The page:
STATE ROUNDUP

Bronson

Prosecutor:

5-month-old died of skull fracture

BRONSON, Mich. (AP) -- A prosecutor says a 5-month-old girl in southern Michigan has died of a skull fracture.

The Daily Reporter of Coldwater reports an autopsy determined the cause of death for Diane Perez, who also had a broken leg, arm and ribs. Emergency crews were called to an apartment in Bronson on Saturday on a report that she wasn't breathing.

She died Sunday at a hospital after life support was removed.

Branch County Prosecutor Terri Norris says they're "not pointing fingers at anybody" as authorities investigate the girl's death. Norris says both parents gave statements to authorities. Police in Bronson also were seeking tips from the public in the case.

Child Protective Services removed Diane's twin brother, a 3-year-old sister and a 5-year-old brother from the home.

East Lansing

Michigan State requiring student health coverage

EAST LANSING, Mich. (AP) -- A new Michigan State University policy requiring freshmen to either have health insurance or pay to join a plan through the school has drawn some opposition from state lawmakers.

The East Lansing school is the first public university in Michigan to mandate coverage, the Lansing State Journal and the Detroit Free Press reported Wednesday. The school said that about 25 percent of public universities nationwide have the same requirement.

Republicans in the state Legislature have set a Feb. 15 hearing to discuss the policy from the state's second-largest public university. Michigan State University Provost Kim Wilcox and Associate Provost June Youats are expected to testify at the hearing.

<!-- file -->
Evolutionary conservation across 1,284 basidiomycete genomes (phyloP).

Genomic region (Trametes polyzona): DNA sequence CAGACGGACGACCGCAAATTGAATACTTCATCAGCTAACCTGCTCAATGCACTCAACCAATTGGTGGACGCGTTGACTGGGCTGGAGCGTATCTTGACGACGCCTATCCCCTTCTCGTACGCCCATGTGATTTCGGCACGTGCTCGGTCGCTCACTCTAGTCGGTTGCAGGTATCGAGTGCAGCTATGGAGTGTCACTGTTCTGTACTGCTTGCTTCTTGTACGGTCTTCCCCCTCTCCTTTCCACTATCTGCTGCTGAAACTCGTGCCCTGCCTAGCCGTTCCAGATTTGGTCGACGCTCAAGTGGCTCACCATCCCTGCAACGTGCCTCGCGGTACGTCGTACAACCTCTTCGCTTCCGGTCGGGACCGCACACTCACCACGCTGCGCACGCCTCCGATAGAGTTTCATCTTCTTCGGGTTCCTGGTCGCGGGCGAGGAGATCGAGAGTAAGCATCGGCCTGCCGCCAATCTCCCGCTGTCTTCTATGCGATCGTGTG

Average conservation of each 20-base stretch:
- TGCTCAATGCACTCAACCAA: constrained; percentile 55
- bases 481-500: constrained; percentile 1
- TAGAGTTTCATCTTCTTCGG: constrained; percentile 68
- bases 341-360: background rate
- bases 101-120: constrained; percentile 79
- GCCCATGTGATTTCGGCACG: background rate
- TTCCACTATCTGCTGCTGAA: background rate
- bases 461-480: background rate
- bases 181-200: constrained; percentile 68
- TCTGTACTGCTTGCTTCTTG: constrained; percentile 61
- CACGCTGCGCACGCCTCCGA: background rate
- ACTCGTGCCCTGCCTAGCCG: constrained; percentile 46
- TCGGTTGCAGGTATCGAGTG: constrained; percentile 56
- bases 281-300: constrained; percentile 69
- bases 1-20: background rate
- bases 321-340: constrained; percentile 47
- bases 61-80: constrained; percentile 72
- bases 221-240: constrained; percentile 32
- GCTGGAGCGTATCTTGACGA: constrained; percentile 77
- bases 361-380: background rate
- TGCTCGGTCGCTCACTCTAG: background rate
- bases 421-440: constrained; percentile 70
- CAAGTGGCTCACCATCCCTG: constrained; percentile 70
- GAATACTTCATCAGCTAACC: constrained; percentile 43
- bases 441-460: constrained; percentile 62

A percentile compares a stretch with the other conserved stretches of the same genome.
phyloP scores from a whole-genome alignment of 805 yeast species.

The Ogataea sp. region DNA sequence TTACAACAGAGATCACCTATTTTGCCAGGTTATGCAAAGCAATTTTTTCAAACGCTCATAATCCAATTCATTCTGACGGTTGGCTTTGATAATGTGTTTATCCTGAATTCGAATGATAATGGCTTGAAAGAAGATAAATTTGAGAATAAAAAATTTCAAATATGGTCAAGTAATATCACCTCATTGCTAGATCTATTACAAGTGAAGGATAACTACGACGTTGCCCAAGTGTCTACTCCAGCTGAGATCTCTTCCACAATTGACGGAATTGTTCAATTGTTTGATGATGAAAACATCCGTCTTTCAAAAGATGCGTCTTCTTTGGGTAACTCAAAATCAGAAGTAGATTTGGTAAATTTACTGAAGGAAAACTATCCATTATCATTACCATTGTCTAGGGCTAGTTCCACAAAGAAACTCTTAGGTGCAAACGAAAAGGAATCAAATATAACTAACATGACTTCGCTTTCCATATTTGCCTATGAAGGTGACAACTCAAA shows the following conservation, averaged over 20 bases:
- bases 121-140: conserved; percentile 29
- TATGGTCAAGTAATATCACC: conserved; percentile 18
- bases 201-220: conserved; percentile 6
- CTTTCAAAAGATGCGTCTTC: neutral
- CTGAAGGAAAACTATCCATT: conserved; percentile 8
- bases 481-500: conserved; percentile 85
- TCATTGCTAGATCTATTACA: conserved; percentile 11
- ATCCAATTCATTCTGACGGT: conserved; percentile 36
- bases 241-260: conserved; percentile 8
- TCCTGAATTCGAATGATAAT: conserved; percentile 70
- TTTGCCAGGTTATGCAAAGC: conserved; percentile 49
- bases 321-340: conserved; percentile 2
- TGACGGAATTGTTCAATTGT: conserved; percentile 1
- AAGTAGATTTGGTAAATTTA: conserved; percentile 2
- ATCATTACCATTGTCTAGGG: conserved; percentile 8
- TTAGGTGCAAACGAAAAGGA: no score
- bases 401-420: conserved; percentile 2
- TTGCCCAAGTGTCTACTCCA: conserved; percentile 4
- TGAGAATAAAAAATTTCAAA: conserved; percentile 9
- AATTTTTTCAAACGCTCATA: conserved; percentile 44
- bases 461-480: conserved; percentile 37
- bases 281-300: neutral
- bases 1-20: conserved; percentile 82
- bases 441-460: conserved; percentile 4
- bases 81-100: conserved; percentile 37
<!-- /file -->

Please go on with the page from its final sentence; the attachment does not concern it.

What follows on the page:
"It's a one-size-fits-all plan," said state Rep. Kevin Cotter, R-Mount Pleasant. "The university is saying, 'You are going to have this.' This is mandated coverage."

Michigan State University said it is trying to protect students who might have to choose between paying for medical treatment or college. Freshmen and other students new to the school last fall have until Feb. 29 to offer proof of insurance or be enrolled in a plan.

"We know that students without coverage often don't go to a doctor when they are ill," said school Board of Trustees member Faylene Owen. "This means their health is endangered and that their ability to learn and graduate on time is adversely affected.

"So to protect student health and to advance their education, requiring health coverage makes sense."

If students don't have insurance they will get the option of buying one of several plans. If they don't choose one, the school will enroll them in a plan from Aetna. That plan costs $940 for the spring semester and about $1,500 for the full academic year.

Michigan State estimates that about 90 percent of its incoming students have insurance.

Other public universities in Michigan recommend that students have health insurance and offer options to buy coverage, but don't mandate it.

Traverse City

National Cherry Festival's home getting pear trees

TRAVERSE CITY, Mich. (AP) -- The home of the National Cherry Festival is getting dozens of pear trees to help spruce up its downtown streets.

The Traverse City Record-Eagle reports Wednesday that the Traverse City Development Authority will accelerate tree replacement work this spring. The flowering pear trees will replace ash trees that are old or were attacked by the invasive emerald ash borer.